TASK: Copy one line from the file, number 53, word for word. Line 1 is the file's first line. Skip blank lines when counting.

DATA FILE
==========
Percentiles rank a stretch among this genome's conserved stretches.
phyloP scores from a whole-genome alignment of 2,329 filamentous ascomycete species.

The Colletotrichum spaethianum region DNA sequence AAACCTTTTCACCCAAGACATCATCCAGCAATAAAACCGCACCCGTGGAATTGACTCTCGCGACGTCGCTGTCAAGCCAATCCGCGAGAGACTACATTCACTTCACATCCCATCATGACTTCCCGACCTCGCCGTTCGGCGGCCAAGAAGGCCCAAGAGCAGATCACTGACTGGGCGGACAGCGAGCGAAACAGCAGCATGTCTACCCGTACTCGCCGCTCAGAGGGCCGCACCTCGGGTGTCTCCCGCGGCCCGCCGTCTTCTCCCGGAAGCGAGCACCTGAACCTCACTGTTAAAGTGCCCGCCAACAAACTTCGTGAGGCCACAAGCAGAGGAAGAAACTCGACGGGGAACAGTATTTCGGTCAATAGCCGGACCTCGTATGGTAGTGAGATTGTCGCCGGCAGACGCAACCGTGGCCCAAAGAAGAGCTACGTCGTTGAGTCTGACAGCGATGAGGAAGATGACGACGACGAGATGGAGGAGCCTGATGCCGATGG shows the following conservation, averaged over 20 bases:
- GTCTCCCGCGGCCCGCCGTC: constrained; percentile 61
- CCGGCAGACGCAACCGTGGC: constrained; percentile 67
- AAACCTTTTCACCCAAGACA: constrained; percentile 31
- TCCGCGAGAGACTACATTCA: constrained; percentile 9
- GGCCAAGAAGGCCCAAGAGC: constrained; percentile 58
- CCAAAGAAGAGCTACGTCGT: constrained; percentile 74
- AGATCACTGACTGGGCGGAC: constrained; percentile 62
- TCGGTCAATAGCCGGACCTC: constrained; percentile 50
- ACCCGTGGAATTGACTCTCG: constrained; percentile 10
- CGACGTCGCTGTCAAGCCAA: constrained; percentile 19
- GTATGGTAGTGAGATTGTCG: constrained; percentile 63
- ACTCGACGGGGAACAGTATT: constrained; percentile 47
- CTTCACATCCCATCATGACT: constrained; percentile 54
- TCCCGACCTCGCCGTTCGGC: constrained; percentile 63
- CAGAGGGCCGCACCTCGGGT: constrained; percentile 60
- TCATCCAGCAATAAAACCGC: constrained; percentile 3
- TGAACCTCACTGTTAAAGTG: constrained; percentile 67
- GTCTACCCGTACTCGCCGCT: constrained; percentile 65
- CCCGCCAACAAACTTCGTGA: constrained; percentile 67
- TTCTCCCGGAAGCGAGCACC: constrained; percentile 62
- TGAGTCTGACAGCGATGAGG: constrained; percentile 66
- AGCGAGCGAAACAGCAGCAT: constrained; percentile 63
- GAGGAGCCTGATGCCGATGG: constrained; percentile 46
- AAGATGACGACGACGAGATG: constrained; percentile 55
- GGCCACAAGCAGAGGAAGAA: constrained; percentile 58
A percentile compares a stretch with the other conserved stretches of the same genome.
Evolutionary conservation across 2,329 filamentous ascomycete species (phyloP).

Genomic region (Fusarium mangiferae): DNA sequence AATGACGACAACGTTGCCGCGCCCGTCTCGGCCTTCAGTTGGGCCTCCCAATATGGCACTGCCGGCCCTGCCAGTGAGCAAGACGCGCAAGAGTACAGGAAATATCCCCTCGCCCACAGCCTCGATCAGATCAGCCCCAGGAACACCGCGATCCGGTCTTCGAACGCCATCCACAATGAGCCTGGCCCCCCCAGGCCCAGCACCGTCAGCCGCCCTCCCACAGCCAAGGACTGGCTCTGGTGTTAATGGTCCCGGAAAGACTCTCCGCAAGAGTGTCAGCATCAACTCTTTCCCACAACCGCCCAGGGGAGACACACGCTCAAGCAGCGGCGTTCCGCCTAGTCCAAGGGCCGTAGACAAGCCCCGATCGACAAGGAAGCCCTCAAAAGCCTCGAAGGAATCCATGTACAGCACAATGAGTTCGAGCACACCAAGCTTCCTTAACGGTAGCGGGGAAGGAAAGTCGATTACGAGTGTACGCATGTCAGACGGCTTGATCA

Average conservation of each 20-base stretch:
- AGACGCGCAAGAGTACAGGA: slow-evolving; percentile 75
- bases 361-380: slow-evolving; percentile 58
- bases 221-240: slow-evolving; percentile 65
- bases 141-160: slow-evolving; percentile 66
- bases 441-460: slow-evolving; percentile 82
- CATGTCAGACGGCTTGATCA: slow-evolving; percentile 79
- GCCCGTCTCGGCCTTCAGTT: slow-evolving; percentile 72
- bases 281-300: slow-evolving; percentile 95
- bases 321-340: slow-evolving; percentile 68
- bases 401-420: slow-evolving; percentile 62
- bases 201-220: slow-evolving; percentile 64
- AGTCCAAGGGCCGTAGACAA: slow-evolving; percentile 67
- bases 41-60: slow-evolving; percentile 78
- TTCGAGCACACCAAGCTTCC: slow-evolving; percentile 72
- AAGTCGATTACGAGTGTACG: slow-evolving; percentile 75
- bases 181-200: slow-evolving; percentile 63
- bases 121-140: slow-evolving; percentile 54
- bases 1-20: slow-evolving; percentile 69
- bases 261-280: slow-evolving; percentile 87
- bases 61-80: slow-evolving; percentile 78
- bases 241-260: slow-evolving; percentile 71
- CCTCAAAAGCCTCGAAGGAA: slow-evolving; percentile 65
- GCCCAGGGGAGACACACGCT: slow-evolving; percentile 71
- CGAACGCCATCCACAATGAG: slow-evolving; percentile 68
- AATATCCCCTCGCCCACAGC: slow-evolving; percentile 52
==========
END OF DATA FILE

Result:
- bases 241-260: slow-evolving; percentile 71